Money, Banks and Finance in Economic Thought

Lessons from the United States: How Gaëtan Pirou Introduced "The New Trends in Economic Theory" in France

Cot Annie Lou, CES, University Paris 1 Pantheon-Sorbonne

"The backwardness of French economic studies comes, partly, from the imperfect knowledge that professors of political economy often had of foreign economic science." In July 1943, Gaëtan Pirou made this observation to deplore the removal of the teaching in History of economic theories at the Ecole Pratique des Hautes Etudes. Introducing French scholars to "foreign economic science" had been the central goal of the seminar Pirou organized at the Ecole Pratique des Hautes Etudes between 1927 and 1939: how to open the French theoretical reflection to foreign theoretical debates? How to learn from both analytical and doctrinal conflicts? How to reconsider the conditions of scientificity of economic theory? In a word, how to depart from the narrowly national intellectual tradition inherited from the French liberal school of the late XIXth century? Pirou’s seminar soon became a central locus in Paris academic life, attended by a vast majority of future academic professors, by future civil servants – and by most of the first women who wrote a Ph.D. in France before WW2. According to Pirou, this American mirror reflected the image of the central role held by methodological debates. This led Pirou to reconsider the reflection he had engaged since the 1920s on the distinction between theories and doctrines, the former relating to a positive analysis, the latter to a normative analysis: "Theory is the explanation of reality, while doctrine is an appreciation, a value judgment and possibly a reform agenda." One of the thesis which came out of the seminar was that the reading of American writers tended to shatter this distinction: "Because one of the characteristics of these new currents is that, for them, political economy is not simply a science, a speculative and selfless discipline. It is and must be both a science and an art: science must lead to policy. "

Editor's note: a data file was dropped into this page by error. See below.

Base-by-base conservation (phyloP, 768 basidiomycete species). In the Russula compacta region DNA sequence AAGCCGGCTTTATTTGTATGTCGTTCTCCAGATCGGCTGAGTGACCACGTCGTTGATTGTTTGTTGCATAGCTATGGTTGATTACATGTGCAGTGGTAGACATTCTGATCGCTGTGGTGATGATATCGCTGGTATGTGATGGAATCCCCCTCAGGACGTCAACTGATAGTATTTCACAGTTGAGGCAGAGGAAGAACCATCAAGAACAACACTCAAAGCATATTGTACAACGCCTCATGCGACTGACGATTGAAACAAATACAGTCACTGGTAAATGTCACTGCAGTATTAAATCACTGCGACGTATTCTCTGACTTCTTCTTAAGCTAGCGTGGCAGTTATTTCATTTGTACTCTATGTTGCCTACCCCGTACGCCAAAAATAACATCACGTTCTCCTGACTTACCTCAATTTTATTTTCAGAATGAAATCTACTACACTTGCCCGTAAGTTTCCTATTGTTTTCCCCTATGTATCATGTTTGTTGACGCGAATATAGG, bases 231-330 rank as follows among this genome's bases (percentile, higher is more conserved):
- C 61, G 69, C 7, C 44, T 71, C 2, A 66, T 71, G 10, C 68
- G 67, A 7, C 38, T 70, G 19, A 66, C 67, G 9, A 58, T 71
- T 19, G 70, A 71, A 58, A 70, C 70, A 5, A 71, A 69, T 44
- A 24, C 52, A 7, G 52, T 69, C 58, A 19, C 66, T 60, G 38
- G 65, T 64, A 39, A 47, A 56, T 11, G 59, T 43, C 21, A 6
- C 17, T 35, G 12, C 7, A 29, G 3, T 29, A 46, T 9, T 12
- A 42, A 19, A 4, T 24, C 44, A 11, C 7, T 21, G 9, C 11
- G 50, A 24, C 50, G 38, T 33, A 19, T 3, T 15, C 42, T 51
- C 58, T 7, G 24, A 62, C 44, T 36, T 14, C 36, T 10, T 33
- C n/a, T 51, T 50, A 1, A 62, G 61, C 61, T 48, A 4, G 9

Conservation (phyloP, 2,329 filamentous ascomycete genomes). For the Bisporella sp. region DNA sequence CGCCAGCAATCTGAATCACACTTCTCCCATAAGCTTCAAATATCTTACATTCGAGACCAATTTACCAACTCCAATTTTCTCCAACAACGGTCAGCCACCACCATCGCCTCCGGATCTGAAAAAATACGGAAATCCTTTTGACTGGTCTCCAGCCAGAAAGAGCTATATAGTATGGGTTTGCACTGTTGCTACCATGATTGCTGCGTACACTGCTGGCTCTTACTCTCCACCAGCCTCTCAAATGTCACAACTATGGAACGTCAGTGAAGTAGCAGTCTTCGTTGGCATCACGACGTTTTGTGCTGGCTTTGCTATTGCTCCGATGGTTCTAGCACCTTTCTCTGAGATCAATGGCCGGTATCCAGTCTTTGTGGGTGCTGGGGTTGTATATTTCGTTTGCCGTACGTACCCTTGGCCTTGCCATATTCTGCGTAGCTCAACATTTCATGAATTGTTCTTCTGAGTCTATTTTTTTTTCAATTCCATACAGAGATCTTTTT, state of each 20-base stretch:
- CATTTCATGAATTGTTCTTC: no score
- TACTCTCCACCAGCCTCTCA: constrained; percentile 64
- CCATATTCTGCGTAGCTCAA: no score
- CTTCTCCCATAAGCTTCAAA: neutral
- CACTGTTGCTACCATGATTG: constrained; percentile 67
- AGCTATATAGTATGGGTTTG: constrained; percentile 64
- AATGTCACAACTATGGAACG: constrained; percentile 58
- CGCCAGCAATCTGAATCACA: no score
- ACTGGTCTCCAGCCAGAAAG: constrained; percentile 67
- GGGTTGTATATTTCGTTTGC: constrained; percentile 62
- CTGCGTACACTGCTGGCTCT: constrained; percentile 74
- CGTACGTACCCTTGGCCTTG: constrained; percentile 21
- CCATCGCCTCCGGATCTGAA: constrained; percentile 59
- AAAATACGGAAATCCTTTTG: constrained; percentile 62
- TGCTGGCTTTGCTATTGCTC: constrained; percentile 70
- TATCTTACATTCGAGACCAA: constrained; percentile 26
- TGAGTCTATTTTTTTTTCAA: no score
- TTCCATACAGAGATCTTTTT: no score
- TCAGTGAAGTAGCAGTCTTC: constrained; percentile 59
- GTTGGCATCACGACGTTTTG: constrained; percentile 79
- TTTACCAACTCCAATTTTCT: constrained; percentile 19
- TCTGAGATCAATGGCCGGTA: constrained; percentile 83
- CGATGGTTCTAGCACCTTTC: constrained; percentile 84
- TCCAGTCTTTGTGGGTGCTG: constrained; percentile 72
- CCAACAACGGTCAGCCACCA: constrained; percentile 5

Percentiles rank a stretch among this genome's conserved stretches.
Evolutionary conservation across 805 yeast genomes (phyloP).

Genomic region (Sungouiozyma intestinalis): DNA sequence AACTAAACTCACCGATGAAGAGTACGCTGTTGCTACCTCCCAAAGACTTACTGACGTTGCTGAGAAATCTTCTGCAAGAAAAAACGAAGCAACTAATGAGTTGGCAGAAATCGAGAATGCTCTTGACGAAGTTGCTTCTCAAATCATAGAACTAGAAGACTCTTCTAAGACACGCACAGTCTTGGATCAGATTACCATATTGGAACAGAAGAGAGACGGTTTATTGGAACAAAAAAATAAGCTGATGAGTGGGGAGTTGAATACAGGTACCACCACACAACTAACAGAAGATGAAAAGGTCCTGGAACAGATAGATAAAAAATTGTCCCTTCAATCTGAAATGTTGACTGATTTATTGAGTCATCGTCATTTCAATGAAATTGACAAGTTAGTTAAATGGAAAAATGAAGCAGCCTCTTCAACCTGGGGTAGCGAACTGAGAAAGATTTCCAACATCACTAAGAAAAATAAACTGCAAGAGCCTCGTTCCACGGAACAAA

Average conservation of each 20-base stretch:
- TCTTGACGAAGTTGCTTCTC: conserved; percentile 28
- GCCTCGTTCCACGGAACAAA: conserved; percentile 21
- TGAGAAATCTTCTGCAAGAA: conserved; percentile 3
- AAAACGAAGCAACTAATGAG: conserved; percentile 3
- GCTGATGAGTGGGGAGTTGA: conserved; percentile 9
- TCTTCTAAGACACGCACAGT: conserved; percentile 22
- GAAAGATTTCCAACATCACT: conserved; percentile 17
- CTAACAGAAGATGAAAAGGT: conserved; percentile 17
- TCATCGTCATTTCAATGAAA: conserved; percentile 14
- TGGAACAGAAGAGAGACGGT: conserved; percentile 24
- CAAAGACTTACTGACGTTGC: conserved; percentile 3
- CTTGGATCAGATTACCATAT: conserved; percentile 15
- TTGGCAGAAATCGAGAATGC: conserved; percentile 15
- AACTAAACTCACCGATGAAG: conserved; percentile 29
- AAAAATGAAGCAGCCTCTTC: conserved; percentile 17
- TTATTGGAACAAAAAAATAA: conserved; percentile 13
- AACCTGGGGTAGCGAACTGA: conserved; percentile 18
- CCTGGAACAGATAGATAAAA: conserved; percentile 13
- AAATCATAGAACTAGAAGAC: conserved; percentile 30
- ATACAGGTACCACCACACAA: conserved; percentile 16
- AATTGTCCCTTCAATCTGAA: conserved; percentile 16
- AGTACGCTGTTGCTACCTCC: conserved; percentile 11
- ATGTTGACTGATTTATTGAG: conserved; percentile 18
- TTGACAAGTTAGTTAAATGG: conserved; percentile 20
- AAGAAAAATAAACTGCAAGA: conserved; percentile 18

Keywords: seminars, Gaëtan Pirou, American institutionalism, methodological debates